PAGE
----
October 20, 2012
Systematically gathered and analysed evidence is important, because it challenges myths and prejudices that we all have a tendency to develop. Sometimes these myths are important for innovation or policy, but other times they are just plain interesting. In the latter class, a fascinating study was reported by the BBC this week. The study shows that, contrary to a widely held myth, flying ants do not all emerge on the same day each summer. In fact emergence is spread over a more extended period.
As well as an interesting and counter-intuitive result, the study caught my eye as it is an example of citizen science. The data were recorded by members of the public, providing the researchers with an extended capacity to observe the ant behaviour. The study would have been far too expensive and difficult to carry out without this contribution from volunteers. This type of engagement is a fantastic way to get interesting research done, and also engage those outside of the research community in the process.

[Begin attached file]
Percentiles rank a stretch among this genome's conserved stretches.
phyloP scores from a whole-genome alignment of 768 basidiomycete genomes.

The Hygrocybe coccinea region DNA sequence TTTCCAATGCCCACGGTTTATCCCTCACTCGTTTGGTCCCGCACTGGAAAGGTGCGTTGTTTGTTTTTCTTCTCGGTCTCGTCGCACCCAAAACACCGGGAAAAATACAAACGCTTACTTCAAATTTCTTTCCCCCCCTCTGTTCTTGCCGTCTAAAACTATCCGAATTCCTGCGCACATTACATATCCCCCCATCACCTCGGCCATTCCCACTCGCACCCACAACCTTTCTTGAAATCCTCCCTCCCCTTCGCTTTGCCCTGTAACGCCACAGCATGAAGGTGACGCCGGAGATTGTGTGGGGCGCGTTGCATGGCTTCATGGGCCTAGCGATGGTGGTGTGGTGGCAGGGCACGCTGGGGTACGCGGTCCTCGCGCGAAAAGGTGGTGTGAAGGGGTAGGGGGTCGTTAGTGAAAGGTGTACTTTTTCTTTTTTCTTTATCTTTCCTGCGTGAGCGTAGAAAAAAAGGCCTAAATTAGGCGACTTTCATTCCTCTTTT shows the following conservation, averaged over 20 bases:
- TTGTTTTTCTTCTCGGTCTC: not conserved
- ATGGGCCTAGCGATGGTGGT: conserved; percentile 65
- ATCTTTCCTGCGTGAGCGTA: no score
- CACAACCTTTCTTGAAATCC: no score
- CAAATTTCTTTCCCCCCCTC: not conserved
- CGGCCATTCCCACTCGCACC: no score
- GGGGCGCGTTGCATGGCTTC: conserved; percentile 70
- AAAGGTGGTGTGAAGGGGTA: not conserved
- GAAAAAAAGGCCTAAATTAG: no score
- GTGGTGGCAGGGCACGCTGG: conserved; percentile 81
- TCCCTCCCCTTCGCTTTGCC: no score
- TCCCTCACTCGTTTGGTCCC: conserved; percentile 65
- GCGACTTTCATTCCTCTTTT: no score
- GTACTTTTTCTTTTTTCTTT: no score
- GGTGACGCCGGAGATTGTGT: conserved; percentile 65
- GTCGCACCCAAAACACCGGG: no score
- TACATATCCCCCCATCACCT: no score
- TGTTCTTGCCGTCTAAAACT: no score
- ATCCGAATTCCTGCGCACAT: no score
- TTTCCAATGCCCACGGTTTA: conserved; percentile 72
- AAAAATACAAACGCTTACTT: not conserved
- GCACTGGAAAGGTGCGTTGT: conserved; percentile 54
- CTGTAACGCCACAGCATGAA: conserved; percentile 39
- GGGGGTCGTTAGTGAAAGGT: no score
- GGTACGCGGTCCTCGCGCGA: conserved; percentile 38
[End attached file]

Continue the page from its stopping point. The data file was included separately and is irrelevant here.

Great as citizen science is, we do need to be careful not to start believing another myth: that citizen science is limited to volunteers acting as data collectors or sophisticated image processors. Citizen science also needs to encompass involving people from outside the research community in shaping the nature and direction of research. While there have some moves to address this, another myth stands in the way; that allowing greater public involvement will reduce the quality or value of the research. Perhaps we need some experiments to put that myth to the test too.
November 21, 2011
High profile prizes for science and engineering have been making the headlines recently. Last week the Royal Academy of Engineering announced a new international prize for excellence in engineering, the Queen Elizabeth prize. Worth a million pounds to the winner, the ambition is to make this the equivalent of the Nobel Prize for engineering. Like the Nobel, this prize has a broad scope and contrasts with prizes focussed on addressing specific challenges. The idea of awarding prizes for advances in science and engineering has an illustrious history, and there is good evidence that prizes can act as strong incentives for innovation (Tim Harford‘s recent book, Adapt, covers this point in detail).